It used to be a rare thing to see a delta-style 3D printer targeted to the average consumer. The 3D printing space is still ruled by Cartesian printers, those that operate linearly in the x, y and z axes. Deltabots were by and large kit printers targeted at makers and hobbyists. Not anymore.
There were a number of deltas on the show floor that looked every bit as polished as their Cartesian cousins. And there were a couple that seemed even more determined to prove that deltas have come of age. The Creatable D2 was one such printer.
Their long booth wall was stacked with many units of their Creatable D2 deltabot style printer, proudly on display and ready for sale. And sell they did. Everyday at the show I saw more and more of their printers with a ‘sold’ sign on them.
After talking to a sales rep at their booth I learned that they had sold at least 30 printers at the show. The printer had only launched a month earlier.
Clearly, they were doing something right.
The Creatable D2 is a stylish, sleek printer with an enclosed heated build chamber that is easily removable.
A bright OLED panel with a jog wheel makes controlling your prints on this machine a cinch. It features an innovative auto-leveling system. When the hot end makes contact with the circular aluminum bed it creates a closed electric circuit and the printer knows it has touched the bed.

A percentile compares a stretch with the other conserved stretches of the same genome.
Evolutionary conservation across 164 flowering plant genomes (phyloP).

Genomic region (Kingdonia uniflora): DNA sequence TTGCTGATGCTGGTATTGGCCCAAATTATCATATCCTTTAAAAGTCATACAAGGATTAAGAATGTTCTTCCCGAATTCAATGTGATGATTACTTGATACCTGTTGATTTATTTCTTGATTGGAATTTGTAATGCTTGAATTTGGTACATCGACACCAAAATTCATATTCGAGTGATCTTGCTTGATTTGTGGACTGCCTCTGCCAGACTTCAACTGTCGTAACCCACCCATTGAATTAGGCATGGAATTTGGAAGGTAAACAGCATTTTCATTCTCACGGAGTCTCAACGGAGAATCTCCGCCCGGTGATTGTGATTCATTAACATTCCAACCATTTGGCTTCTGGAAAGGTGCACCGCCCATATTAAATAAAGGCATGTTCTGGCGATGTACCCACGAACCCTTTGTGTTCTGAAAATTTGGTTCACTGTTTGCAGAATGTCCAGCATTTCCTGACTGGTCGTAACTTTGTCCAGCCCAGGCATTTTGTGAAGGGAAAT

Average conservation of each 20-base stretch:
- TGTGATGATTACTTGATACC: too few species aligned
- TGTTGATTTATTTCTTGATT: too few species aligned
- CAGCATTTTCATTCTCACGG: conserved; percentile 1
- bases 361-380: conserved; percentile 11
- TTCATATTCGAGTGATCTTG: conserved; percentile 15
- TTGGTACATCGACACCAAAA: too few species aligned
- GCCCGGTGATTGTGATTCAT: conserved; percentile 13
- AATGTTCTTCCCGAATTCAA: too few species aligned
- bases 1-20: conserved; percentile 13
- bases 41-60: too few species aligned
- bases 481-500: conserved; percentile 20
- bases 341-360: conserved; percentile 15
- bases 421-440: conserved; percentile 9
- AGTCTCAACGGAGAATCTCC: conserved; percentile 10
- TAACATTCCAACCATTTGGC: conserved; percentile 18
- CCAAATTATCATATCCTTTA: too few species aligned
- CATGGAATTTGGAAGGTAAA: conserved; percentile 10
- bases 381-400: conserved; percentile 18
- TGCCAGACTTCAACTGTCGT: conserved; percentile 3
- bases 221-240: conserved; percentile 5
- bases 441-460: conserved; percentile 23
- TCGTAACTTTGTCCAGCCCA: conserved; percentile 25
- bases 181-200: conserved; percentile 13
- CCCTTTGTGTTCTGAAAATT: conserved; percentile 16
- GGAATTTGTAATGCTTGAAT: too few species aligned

The build area is 200 x 200 x 170 mm and it can print from 300 microns down to 50 microns. It can print at a max temp of 260°C and the max bed temperature is 150°C. The hot end assembly is connected to the delta arms magnetically, so it is easily detached.
Everything is set up to make it easy for the user to maintain the machine. It comes with tools for opening the chassis and for belt tensioning, and can be upgraded to have dual nozzles.
The machine is rated to print PLA and ABS, but it seems likely it would be able to print in more exotic filaments, as well. Speed and precision are where this delta truly shines. It has an XYZ positional accuracy of 12.5 microns and can print at speeds of up to 300 mm/sec.
The printer runs off a version of Cura called Cura CREATABLE Edition and it also supports a variety of file formats; STL, OBJ, DAE, AMF, PNG and JPG.
If this high-precision, beautifully engineered machine seems space aged, it’s no coincidence. ATEAM Venture’s CEO, San Ko, trained as South Korea’s first astronaut.
ATEAM Ventures also has a 3DHubs-type service called ShapeEngine, currently in beta. Not only does this service link customers to printer owners for their printing needs, but it also links them to designers that can be hired to design models for printing. It seems that this is company to watch out for.
The Creatable D2 is currently selling in Korea for ₩2,200,000, which is roughly $2K USD. When the Creatable D2 leaves its native shores it might be worth a look.
Let us know what you think about the Creatable D2 in the Inside 3D Printing Conference forum thread over at 3DPB.com.